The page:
'I love Pakistan and Chitral is best of Pakistan'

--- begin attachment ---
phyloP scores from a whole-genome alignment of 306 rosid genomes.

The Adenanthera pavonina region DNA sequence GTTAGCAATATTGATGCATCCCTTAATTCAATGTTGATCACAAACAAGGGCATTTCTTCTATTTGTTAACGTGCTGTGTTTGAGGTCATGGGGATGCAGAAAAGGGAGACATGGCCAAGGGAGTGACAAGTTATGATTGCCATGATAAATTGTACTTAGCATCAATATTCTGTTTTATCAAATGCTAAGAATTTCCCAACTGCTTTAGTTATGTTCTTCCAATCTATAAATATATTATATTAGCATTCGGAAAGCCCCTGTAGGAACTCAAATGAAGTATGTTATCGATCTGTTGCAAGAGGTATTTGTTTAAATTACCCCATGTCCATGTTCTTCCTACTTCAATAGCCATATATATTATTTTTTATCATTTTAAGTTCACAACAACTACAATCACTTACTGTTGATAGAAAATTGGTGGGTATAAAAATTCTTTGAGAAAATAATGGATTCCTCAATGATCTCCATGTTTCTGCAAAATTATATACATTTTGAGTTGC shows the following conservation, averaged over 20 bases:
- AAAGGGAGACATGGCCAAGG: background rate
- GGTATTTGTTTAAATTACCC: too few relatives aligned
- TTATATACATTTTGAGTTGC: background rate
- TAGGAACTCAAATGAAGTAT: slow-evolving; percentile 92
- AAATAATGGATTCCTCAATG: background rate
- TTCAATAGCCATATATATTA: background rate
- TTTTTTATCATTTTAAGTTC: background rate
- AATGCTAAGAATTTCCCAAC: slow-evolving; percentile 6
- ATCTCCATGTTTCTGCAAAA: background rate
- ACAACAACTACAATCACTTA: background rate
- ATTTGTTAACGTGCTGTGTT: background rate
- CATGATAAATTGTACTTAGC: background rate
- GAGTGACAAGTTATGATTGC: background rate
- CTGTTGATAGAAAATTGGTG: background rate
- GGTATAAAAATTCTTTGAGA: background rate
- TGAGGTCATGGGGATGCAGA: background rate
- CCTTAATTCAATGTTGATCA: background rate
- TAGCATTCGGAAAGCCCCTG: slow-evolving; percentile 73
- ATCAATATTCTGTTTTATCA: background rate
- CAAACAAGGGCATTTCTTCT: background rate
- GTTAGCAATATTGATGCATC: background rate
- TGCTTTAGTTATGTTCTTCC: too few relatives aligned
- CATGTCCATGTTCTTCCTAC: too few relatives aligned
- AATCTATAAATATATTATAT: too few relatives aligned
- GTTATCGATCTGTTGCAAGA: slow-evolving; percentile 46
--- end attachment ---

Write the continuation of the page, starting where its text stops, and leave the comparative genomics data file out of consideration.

BY NEIL TWEEDIE, LONDON DAILY TELEGRAPH CHITRAL, Pakistan: Five years separate Major Geoffrey Langlands from his centenary, so it was to be expected that he would remain in his chair during the show marking his retirement from the school high in the Hindu Kush that bears his name. Yet, even at the age of 95, the old boy is far too wily to let a photo opportunity slip by. When pupils of Langlands School and College broke into a folk dance from their native Chitral, he was up, walking stick discarded, twirling around, hands raised above his head. The boys and girls of the school whooped with delight as their old principal temporarily abolished the passing years, mobbing him as he danced. Langlands, last survivor of the Raj, certainly knows how to work a crowd. “How do you follow that?” asks Carey Schofield, the woman who arranged the surprise party in Langlands’ honour late last month. “It is very hard to take over from the Major. He is quite literally irreplaceable.” Geoffrey Douglas Langlands is a phenomenon. When the British pulled out of India in 1947, he stayed on, first as a soldier instructing Pakistan’s fledgling army and then as a teacher to that country’s youth. Generations of Pakistanis owe their education to him. In a career lasting 60 years, he has sought to maintain the ethos of the English public school in an alien land, long after the sun set on the empire he served. Britain has changed out of all recognition since Langlands departed its shores in the middle of the Second World War to serve with the Indian Army. By going away and staying away, his old-fashioned brand of Britishness, involving service rather than gain, has been preserved. Now at last, he is retiring and handing over control of his school. Schofield, author of several books, has taken on the challenge of replacing a man regarded as a legend in Pakistan, if known hardly at all in Britain. The process of finding a successor to the major has been a tortuous one. For years now, candidates for the job of principal at the college he founded a quarter of a century ago have come and gone, backing out at the last moment. Security has been the main concern. Chitral, a former princely state hemmed in by towering peaks, is an isolated corner of the northwest frontier bordering Afghanistan, and thus potentially vulnerable to incursions by the Taliban. Only now, as Langlands nears his century, has his job been filled, somewhat to his regret. In post for only a few weeks, the unmarried and unattached Schofield has forsaken her home near London’s fashionable Sloane Square for a mountain fastness. So why, at the age of 59, has she abandoned an enviable lifestyle in Britain to come here? “Because it would be nice to make a difference,” she says, speaking for the first time about her new job. “It is good in middle age to be able to do something useful. The college and its associated primary schools educate a thousand pupils. If we can turn them around it will improve a thousand young lives. The job is daunting but worth doing.” And the Taliban? “Chitral is safer than Chelsea. There have been a few incidents but most of them involve goat rustling, not terrorism. There was a bad incident in 2011 when members of the Chitral Scouts were killed during an attack from Afghanistan but that was further south. Chitral is unlike the rest of the northwest frontier, more tranquil. The risk is very slight.” Langlands has shown a similar lack of concern. There is something poignant, solitary, about him. Born in 1917, with a twin brother, he lost his father almost immediately to the great flu pandemic of the following year. His mother succumbed to cancer when he was 10 and he and his brother and younger sister were left in the care of grandparents. The kindness of a family friend allowed him to be put through public school at King’s College Taunton. With no money, university was out of the question and teaching followed. A mathematician, Langlands was working in a private school in Croydon when war broke out in September 1939. Joining up immediately, he was selected for the commandos, taking part in the disastrous Dieppe Raid in 1942. Following his commission, he was sent to India, and life changed forever. Attached to the Pakistani army for six years following independence, and with no wife to return to in England, Langlands decided to stay on, transferring back to his old profession. As a teacher at Aitchison College in Lahore, Pakistan’s answer to Eton, he became mentor to the country’s elite, including a less than assiduous pupil by the name of Imran Khan. A period in Waziristan, a lawless Pashtun province, followed, during which the Major was kidnapped by a disgruntled warlord. Then, for the last quarter of a century, there has been Chitral, his mountain home. Now, Langlands is returning to Aitchison, where rooms have been prepared for his “retirement.” Having earned a pittance during his teaching career — the principal’s salary at Langlands School and College is 35,000 rupees a month, or about $300 — he must rely on the generosity of his former employer. But as preparations for his departure have progressed, it has become clear that the Major does not want to go. “I want to stay,” he says, in a voice still strong but punctuated by long pauses. “But it has been decided that I am of more use in Lahore helping to raise money for the College.” Schofield is never less than complimentary about the major, praising him at every available turn for his contribution to education in Pakistan. But the truth is that the Langlands School and College is in something of a mess. Understandably for a man of his advanced years, Major Langlands has allowed things to slip. Schofield is attempting to rejuvenate an institution lacking money, books and teachers capable of conducting lessons in English, supposedly the school’s raison d’être. Although a fee-paying institution, the college is in dire need of cash. Fees are minuscule by western standards — maybe $15-$20 a month — but many parents escape them by pleading poverty. Invariably, when parents asked that fees be waived on such grounds, Major Langlands agreed. The result is a financial black hole only now being delved into by a firm of auditors in Lahore. “I have no firm information until the completion of the independent audit I have commissioned but I know the financial situation is pretty precarious,” says Schofield. “The headline fact is that even if all families paid fees we would not have enough money to pay the teachers.” Signs of decay are all around. The college library is a small collection of dusty old books, and the power supply extremely erratic. There is no school hall, no Internet and no heating to soften the bitter Himalayan winter. Computers donated by a school benefactor last year gather dust for want of someone to install them. Above all, there is a palpable sense of drift. Many of the 50 Pakistani teachers at the Langlands schools cannot speak English properly and lessons are often conducted in Khowar, the language of Chitral. Schofield has found herself wading through interminable conversations, trying to get straight answers about the state of the school. “You need structures,” she says. “Step by step, you must impose order. My allies are the teachers here. They are not perfect — I am not perfect — but they care about the students. This is an English-language school and we need to improve the level of English, and for that we need English teachers.” Schofield wants new backers for the college and new teachers, ideally from Britain. “Keen graduates would do, or in my dreams, young teachers in search of adventure. Or maybe people like me, in search of a life change.” What should they expect? “The unpredictable.” And the pay? “They wouldn’t starve, that is all I can say.” But why come to this remote place? The answers are all around. The college sits on high ground, commanding a view southward towards the fortress town of Chitral — and what a view. On clear days the mountains gleam, great, slab-sided monuments of white streaked with black granite, towering over lower slopes. In the valley all is green, houses dotting tiny fields crammed with crops. Cultivable land is at a premium in Chitral, but never beauty. When the clouds come, grounding the tenuous air-link with Peshawar and Islamabad, they hang on the mountainsides. One can stand on the rough piece of ground that passes for the college cricket ground and look down on clouds, not up. Chitral oozes history. It was the last piece to be added to the jigsaw that made up British India, the arena for the closing stages of the Great Game which had seen Britain and Russia vie for advantage in the mountain passes guarding the routes from Central Asia to the subcontinent. In 1895, a small British force found itself besieged in Chitral Fort, overlooking a bend in the River Kunar. The field guns that kept the besieging tribesmen at bay are still there, pointing rustily towards an unseen enemy. Inside, an ornate dining room gathers dust, decorated with portraits of long-dead turbaned princes and framed letters from equally dead British viceroys. “I love Pakistan and Chitral is the best of Pakistan,” says Schofield. “People here are friendly and life is infinitely interesting — there is always something going on, so many layers. Pakistanis, and Chitralis in particular, are warmer than we British, hopeless in lots of ways but inclusive and truly welcoming. There is a joyful approach to life. Sometimes I try to adopt a stern countenance in meetings when expressing displeasure at this or that, but always find myself smiling in the end. It is impossible to be angry for long with such people.” Language barriers aside, British teachers would be pleasantly shocked when dealing with the pupils at Langlands. Rudeness to a teacher is almost unheard-of and a visitor is greeted time after time with the words “Good morning, sir” or “Good morning, madam.” The Britishness of the school — grey trousers and jumpers for the boys — is tempered by Muslim sensibilities. The girls, who wear white headscarves, or hijabs, are educated in a separate building at the college. The best of them beat the best of the boys academically, but they are in a minority. Langlands has some fine success stories among its former pupils but not enough, and Schofield wants more. “It’s worth coming to help here,” she says. “The children are bright and the place is amazing. They have respect for their elders.” Gaining the trust and respect of the teaching staff will take time. Schofield — the pupils still battle with her name, preferring “Showfield” — has yet to meet some of the more elusive ones. In the 21st century, a Pakistani school run by a British principal and functioning in the English language may be regarded by some as a patronizing anachronism but teachers at the school recognize the value of operating in the “world language.” Rehmat Abdullah, the college’s biology teacher, is a confirmed fan of the new principal. “Without getting English education in science and technology we cannot advance as a country,” he says. “To be a dignified nation we need this. There may be a few elements who oppose it, but few.” Down in Chitral town, with its busy bazaar and muddy, poorly-paved streets, lie the three primary schools that make up the rest of Miss Schofield’s new empire. The children in the playgrounds are happy but the classrooms in these converted houses are dark and dank, lacking natural light. There is no power and the children strain to read their books. Shahida Azeen, one of the three primary school heads answering to Schofield, earns just $250 a month. The lack of money for good teachers is, she says, stark in comparison with state schools. “Things are very tough,” she says. The very low salaries mean teachers must adopt the attitude of missionaries, working for the good of the children rather than themselves.” What of a female principal? Is there resistance locally to a woman being in charge? “Chitrali men are very gentle and kind,” says Azeen, “so there will be no problem with a female principal.” And the fact that she is British, a foreigner? “Totally not. Major Langlands is the most favourite person of the Chitrali people. The security he has is a formality — he does not need security at all. We have had very good experience with British people.” Schofield has inherited Langlands’ bodyguard but insists on a more discreet presence. Her personal protection officer is dressed in civilian clothes and does not brandish the ubiquitous Kalashnikov. Her best defence, however, resides in the alertness of the local population to strangers. Foreigners are rarities here. In 2001, before 9/11, there were 2,500 visitors to Chitral. After the attacks, in 2002, that number plummeted to 320. Last year, the figure was just 530. There are few Westerners to be seen, apart from those working on development projects. Major Langlands is due to take up residence in his retirement home later this month but he will still influence events in Chitral. As chairman of the college trustees, he oversees the endowment fund that produces about $70,000 a year in income. Geoffrey Langlands refuses to simply disappear. For him, retirement is a wholly alien concept. There are things still to do, not least mastering the iPad given to him by a well-wisher. And there is no doubt about his continuing popularity, despite the problems he is leaving behind. “We pay tribute to Sir G.D. Langlands and, dear fellows, his remarkable services,” proclaimed one of his pupils at the leaving event. “Dear sir, you are leaving Chitral but will always be in our hearts.” Will he be sad in Lahore, away from his beloved mountains? “I like it wherever I am,” he says. “When people say, ‘Which place do you like best of all?’ I always give the answer that came from my grandmother: I like best the place where I am.” He has already selected his final resting place. “Pakistan, definitely. No one in England knows me. They are already choosing me a plot in the Christian cemetery in Lahore. I said that it must be near the main gate because some people would not like to walk through a Christian cemetery.” And there you have it: Geoffrey Douglas Langlands, an Englishman forever abroad. The London Daily Telegraph